What's next? I don't know, besides torturing helping my crew by doing movement and flexibility screens.  Maybe some part time work, or something to do after I get kicked out of firefighting for being too old.  There's this though: there were moments I felt pretty doubtful.  College and studying was a long time ago, I thought.  These books are expensive.  I don't care that much about the digestive system.  But I kept going, because sometimes you should do what's new and maybe a little scary.  Learn something, take the trip, do the thing.  It's always worth it.




Wednesday, December 13, 2017

Show me the money (or not)

"I heard that the janitors at the Pentagon are the same pay grade as we are," my friend S. said.

I considered this.  "I could be a janitor at the Pentagon.  You probably get to work by yourself."

"You probably don't supervise anybody."

We sat in companionable silence.

"I cleaned the toilet in the hangar today," I said.

"I mopped the floor in my office," he said. 

We giggled.  It wasn't really funny though. Between us we have over fifty years fighting fire, leading others, and managing contracts, among other high risk duties.  Our base pay after all this time is less than people just starting out make in many fields.  A majority of the firefighters on the front lines saving people's property, and sometimes the people themselves, make less than $15 per hour, which is what a lot of employees want for working at fast food restaurants.

I don't know what the janitors actually make.  And look, clean toilets are important! We clean our own bathroom at my office.  We have one toilet for a minimum of 12 people in the summer months, so ignoring this basic task would quickly reduce the office to a level of unacceptable squalor.  But sometimes I wonder if people whose houses are threatened by fire know how little most wildland firefighters are paid (we aren't on the same pay scale or schedule as structural firefighters, by the way).  I wonder if they know that when they read about a firefighter killed on the fireline.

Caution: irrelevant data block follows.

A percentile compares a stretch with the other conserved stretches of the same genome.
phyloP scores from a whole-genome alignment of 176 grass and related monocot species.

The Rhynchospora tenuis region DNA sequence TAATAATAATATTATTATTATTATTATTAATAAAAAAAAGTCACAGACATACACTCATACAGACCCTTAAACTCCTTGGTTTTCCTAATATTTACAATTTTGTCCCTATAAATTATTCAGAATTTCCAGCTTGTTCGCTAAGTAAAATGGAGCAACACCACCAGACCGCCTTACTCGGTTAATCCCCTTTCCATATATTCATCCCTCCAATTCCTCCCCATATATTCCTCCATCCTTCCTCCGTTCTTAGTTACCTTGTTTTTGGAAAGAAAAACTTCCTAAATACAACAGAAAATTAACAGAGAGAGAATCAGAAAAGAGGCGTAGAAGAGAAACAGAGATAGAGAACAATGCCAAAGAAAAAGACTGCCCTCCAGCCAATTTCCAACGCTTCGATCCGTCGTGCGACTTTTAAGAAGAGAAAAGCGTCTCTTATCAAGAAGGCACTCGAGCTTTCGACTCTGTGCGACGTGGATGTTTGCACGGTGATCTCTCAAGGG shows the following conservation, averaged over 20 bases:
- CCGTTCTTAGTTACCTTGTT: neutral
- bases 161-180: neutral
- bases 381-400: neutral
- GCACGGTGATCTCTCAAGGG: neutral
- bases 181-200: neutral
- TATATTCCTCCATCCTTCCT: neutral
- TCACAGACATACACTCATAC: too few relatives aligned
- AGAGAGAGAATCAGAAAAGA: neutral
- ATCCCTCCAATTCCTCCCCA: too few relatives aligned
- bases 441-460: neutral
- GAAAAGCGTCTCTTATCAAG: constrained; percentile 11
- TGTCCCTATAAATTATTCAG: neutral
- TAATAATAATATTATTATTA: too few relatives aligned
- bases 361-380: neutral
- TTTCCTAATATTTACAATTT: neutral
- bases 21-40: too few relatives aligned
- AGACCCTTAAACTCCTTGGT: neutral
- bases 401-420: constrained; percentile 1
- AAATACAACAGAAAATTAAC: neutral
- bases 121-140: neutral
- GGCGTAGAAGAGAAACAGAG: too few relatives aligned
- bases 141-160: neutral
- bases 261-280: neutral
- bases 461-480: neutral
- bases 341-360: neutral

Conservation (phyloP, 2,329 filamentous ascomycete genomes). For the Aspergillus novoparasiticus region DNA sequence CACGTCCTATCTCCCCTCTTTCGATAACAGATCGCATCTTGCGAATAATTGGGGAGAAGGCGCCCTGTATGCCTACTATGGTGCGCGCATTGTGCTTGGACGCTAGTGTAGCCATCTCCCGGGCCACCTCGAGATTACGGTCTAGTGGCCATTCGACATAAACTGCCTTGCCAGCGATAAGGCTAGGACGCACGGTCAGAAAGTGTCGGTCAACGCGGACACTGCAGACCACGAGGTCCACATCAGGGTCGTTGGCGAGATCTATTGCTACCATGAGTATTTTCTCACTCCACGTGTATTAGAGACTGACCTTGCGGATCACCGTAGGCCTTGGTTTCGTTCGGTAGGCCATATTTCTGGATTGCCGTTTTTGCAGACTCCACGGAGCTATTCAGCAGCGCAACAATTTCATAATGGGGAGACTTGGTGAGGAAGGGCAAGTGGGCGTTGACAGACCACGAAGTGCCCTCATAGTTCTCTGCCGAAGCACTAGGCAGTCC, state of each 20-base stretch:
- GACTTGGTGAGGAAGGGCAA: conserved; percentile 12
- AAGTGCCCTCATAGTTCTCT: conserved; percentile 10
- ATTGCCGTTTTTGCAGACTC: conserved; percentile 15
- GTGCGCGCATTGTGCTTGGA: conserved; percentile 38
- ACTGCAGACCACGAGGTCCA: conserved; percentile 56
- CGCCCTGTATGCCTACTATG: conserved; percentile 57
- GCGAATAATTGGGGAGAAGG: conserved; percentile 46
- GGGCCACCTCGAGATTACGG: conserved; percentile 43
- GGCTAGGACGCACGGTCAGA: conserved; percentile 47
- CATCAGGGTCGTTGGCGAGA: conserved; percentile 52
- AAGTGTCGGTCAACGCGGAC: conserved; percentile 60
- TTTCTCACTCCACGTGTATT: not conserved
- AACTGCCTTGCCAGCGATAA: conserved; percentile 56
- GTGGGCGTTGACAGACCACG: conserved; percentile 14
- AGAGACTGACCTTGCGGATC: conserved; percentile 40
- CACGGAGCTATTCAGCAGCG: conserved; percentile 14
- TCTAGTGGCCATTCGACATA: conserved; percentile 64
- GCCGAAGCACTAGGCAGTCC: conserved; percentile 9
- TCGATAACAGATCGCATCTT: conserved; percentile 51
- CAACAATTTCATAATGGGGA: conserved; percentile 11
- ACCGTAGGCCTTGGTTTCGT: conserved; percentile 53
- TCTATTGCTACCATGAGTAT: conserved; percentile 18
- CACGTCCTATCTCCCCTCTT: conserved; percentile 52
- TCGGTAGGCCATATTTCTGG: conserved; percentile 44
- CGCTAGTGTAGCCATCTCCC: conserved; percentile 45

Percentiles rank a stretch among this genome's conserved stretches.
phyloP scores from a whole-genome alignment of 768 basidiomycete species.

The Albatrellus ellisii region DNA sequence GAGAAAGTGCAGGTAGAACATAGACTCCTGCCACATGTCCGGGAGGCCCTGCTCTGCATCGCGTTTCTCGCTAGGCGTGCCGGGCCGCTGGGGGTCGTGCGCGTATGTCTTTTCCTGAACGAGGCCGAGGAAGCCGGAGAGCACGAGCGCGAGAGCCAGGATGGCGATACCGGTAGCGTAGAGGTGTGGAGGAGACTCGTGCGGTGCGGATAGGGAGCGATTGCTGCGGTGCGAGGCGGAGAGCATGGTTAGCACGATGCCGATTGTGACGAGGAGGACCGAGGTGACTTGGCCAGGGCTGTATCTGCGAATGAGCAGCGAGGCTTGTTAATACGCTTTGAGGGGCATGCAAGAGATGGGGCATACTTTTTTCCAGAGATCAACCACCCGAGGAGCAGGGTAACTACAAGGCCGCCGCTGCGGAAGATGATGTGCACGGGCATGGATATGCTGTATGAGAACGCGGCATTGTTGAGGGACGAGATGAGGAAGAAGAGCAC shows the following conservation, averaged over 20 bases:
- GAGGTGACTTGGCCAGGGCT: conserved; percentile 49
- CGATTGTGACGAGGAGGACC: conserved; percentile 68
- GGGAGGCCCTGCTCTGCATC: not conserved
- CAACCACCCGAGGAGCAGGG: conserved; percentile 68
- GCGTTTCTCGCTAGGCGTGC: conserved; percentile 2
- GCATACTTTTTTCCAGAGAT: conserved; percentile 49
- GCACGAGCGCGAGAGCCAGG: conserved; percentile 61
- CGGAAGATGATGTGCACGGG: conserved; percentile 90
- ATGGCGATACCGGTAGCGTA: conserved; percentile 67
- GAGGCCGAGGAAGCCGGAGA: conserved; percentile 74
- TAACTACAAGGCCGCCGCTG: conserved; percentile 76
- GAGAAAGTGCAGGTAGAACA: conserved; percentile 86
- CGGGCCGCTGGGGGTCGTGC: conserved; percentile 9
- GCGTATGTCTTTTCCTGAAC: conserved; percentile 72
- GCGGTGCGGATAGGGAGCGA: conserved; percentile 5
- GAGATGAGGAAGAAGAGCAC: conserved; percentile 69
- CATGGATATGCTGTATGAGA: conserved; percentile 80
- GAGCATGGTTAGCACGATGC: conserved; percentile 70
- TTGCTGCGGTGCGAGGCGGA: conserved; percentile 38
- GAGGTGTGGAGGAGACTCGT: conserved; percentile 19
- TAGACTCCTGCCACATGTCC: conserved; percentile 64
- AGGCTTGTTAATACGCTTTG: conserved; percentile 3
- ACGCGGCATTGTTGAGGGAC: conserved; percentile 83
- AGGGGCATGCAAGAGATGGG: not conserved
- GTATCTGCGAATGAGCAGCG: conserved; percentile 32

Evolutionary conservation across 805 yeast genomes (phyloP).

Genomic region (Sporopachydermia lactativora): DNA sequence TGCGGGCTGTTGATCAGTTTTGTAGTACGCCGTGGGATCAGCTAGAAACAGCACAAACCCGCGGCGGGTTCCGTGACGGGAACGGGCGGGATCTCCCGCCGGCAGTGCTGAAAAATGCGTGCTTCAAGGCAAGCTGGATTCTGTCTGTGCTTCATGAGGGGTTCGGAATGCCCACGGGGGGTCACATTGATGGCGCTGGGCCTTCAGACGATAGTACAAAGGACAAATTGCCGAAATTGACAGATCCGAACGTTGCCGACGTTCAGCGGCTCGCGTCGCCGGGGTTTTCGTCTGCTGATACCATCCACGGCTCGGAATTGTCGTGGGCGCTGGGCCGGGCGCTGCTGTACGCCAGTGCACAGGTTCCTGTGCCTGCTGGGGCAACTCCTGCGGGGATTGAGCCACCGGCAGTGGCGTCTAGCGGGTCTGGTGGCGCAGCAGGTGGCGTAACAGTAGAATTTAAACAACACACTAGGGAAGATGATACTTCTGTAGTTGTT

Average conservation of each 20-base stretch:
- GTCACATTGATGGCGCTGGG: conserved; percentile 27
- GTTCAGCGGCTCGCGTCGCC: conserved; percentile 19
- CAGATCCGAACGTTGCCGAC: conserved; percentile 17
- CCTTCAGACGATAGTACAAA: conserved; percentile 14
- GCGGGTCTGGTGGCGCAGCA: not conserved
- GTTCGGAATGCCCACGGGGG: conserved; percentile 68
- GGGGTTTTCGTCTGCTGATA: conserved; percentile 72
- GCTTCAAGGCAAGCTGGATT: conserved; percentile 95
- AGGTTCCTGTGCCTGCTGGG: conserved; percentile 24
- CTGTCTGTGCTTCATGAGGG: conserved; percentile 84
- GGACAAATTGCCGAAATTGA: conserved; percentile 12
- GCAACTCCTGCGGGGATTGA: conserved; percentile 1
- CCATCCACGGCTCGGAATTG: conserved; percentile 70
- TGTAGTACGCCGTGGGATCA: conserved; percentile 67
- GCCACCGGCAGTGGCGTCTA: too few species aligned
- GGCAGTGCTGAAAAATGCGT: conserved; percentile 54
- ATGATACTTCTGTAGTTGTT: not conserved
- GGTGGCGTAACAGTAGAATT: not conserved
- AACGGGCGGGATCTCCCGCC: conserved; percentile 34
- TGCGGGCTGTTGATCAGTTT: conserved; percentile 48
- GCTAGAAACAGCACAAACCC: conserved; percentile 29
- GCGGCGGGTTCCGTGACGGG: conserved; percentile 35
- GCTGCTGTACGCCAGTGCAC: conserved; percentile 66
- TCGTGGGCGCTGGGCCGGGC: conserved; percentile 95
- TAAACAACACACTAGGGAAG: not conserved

We chose to stay in this profession, so there are a lot of other reasons we are here.  Many people don't get paid to fly over national parks to look for fires, or see the actual physical results of their labor.  When you save a house or even just a hillside, you can look up there and say, I did that.  I was there.

And maybe there is some janitor at the Pentagon reading about firefighters.  "Dang," he says to his buddy.  "Those people who run helitack and hotshot crews make the same as we do! I should do THAT."






Wednesday, December 6, 2017

Year round

People still seem surprised sometimes that I work all year.  "But it's winter," they say, "what do you DO?"

I usually say something about paperwork, training, and hiring, because that's most of it.  Hiring just one person for a 6 month seasonal position takes more paperwork than getting married does.  But here's something else: fire is taking less and less time off.

Due to climate change, fuel buildup in the forests, and more people building homes in the woods, fires are starting at times of the year they never used to, and getting bigger and badder. 

One of my employees is in California.  He is currently working on the LA fires, but he has been there for months.  Two others are going to Alabama and North Carolina this winter to fill critical positions.  Last February, some of them were out in Texas and Oklahoma on fires.  There isn't a month of the year that someone from my crew isn't on an assignment somewhere.

A week ago I saw smoke drifting through the trees in the park.  The fire that burned up there for most of the late summer and destroyed a historic chalet was still alive, despite weeks of rain and snow.  No threat anymore, it tenaciously hung on in cedar stumps and downed logs.  Nobody can really believe it.  It's December in the mountains, after all, but there it is.

The bears are starting to hibernate, but we aren't.  We don't unpack our gear anymore in October because you never know.  There is a fire somewhere, and we might need to go.
One of the LA fires. Photo courtesy ABC News.